MY expertise when it comes to IT is based strictly on a need-to-know basis. I was once told that most people use about two per cent of the capacity of the basic Microsoft Word programme (or should that be program?).
That’s more than enough for me. Yes, I have an iPhone, but use it only for calls, texts and brief e-mails. I have an iPad, a Kindle e-reader (all accompanied by a range of chargers), a home PC, an office PC, about four e-mail addresses, each of which requires passwords, PIN numbers or the equivalent with varying security questions, the answers to which I must remember or I could be “locked out”.
Then there are certain websites I use for work which have ID and passwords attached, plus the same for even the most minimal interaction I have with social networking.
I have a TV package and that also has a PIN number. Then there are the bank and credit cards, again all with their own PINs, not to mention my mother’s bank cards whose PIN numbers I must remember as her Power of Attorney.
What, though, will happen when my generation, and subsequent ones, become old and forgetful?
Last week, Scottish Liberal Democrat health spokesperson Jim Hume said he wanted more focus on dementia care, with 90 per cent of residents in care homes suffering from the condition, and the number expected to double by 2031.
It might as well quadruple because we are creating a digital world in which even early dementia symptoms will mean old people can’t cope with the technological demands of everyday living, let alone adapt to “next generation” changes and upgrades which happen rapidly from one year to the next.
One of the first things that “went” in my mother’s old age was her bank PIN number, the only PIN someone of her years had to remember.
My generation already has dozens, for gadgets that will initially keep us “independent” in the face of physical frailty – ordering online groceries, a TV package we can use to pay for films to be “piped” in, an e-reader for books, Skype to keep in touch with our children, and online banking. But one by one, the codes will jumble and slip away, leaving us helpless, and all because as we get older we can’t keep up and remember the damn numbers, passwords, icons and key pad options.
Just when we are trying to keep the growing numbers of elderly able to live independently because we can’t afford to pay for their residential care, the digital age makes it more and more difficult for them to do so.
Progress is good. The future is digital. But unless we act urgently to save some of the old, simple ways such as cheque books, bank branches and post offices within walking frame distance, friendly local shops and real people to help on the other end of counters and phone lines, it could also prove to be a cripplingly expensive and unnecessarily cruel future.
Time is running out – most of those safety nets have already disappeared.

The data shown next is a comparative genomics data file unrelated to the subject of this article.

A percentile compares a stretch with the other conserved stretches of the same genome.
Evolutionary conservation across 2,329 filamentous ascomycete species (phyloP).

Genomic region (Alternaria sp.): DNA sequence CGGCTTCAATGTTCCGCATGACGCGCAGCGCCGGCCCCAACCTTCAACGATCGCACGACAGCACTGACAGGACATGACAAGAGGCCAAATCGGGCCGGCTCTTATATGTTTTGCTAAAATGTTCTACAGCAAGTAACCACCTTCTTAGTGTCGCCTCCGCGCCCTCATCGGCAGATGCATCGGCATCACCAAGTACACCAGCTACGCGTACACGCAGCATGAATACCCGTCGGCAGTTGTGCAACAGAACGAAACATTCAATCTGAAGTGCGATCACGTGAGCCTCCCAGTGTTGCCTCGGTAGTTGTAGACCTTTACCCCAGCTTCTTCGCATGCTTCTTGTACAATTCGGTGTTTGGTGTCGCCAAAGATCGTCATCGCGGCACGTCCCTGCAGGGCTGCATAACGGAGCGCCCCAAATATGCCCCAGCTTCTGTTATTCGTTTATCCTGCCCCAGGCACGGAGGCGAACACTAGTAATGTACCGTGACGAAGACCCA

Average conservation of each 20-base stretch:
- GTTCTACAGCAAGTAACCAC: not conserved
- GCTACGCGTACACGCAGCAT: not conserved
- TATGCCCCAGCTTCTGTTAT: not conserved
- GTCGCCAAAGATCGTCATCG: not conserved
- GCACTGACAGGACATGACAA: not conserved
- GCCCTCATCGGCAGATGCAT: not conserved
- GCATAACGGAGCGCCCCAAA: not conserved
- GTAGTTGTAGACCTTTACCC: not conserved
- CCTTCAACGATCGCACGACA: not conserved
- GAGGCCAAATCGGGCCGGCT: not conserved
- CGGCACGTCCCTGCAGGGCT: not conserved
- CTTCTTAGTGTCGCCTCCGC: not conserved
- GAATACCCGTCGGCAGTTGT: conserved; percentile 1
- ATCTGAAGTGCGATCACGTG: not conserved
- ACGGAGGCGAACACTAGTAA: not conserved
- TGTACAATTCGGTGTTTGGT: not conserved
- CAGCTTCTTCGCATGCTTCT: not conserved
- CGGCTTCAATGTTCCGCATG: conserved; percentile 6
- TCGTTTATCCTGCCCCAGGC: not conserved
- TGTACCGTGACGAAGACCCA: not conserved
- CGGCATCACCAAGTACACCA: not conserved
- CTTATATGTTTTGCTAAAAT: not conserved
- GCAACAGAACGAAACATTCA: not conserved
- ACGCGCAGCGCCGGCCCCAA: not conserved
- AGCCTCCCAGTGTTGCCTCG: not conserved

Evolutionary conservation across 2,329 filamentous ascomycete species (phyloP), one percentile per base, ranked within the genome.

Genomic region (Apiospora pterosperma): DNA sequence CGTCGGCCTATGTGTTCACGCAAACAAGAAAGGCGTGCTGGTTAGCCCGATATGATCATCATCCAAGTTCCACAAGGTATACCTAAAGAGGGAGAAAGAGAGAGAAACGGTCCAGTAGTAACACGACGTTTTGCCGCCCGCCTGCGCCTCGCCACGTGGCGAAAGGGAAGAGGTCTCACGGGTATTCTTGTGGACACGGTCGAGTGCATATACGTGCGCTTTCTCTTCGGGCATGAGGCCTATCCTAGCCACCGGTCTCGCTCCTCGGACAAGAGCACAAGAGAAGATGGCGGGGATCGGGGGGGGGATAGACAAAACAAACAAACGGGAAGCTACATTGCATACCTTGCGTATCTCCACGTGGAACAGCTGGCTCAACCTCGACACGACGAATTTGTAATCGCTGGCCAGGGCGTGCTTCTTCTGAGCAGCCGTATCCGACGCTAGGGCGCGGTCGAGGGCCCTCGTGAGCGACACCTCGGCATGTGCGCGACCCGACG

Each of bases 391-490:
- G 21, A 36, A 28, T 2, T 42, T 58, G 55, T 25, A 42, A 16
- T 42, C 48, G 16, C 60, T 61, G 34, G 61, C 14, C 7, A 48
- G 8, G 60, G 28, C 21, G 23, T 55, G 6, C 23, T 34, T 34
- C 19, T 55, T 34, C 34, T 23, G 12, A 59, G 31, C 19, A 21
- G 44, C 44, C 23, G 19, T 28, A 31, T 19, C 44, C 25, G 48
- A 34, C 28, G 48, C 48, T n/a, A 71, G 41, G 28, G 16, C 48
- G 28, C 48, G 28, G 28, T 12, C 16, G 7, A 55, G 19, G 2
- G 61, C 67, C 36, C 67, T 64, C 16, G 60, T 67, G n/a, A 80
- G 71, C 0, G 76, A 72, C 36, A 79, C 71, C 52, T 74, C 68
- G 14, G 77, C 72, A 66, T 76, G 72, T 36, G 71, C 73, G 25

Credit us with some sense
RBS wants to pay staff bonuses worth twice their salaries and the new Bank of England governor Mark Carney, below, appears to agree, saying capping bankers’ bonuses is “a crude measure that will fail” because they will just up basic pay to keep hold of prized staff. There lies the problem.
Banks don’t accept their responsibility for anything, their failures or their culpability. They really do believe an employee can be worth a £1 million salary and a £2m bonus, even though his company makes a loss.
Please, Mr Salmond, if we do get a “new” Scotland, can you start by helping credit unions expand across the country so that we have an alternative to dealing with these slime balls? (With apologies to front line bank staff who probably hate their high-flying executives as much as we do.)
Bin the political flyers first, Mike
HOORAH for Mike Crockart, local Lib Dem MP, trying to crack down on nuisance calls and texts. Even better if he can include the propaganda junk mail and newsletters from political parties that regularly plop through my letter box.
Give families a welcome break
THE English law which saw a Telford couple fined £1000 for taking their children out of school to go on holiday is one UK piece of legislation we don’t want here.
It was the family’s first holiday together in five years and that gets them off the hook in my book..
I once delayed the Young Master’s return to school in January for ten days. Had it been Benidorm I wouldn’t have dreamed of asking. But it was South Africa which apart from being a beautiful country, is extremely educational on so many levels. I also happened to be recovering from breast cancer at the time.
Holidays in term time are a matter of common sense to be agreed between the school and the parents. Ultimately, if parents abuse the system it’s their child who will flunk their exams.
But let’s not forget, that occasionally other things are more important than school.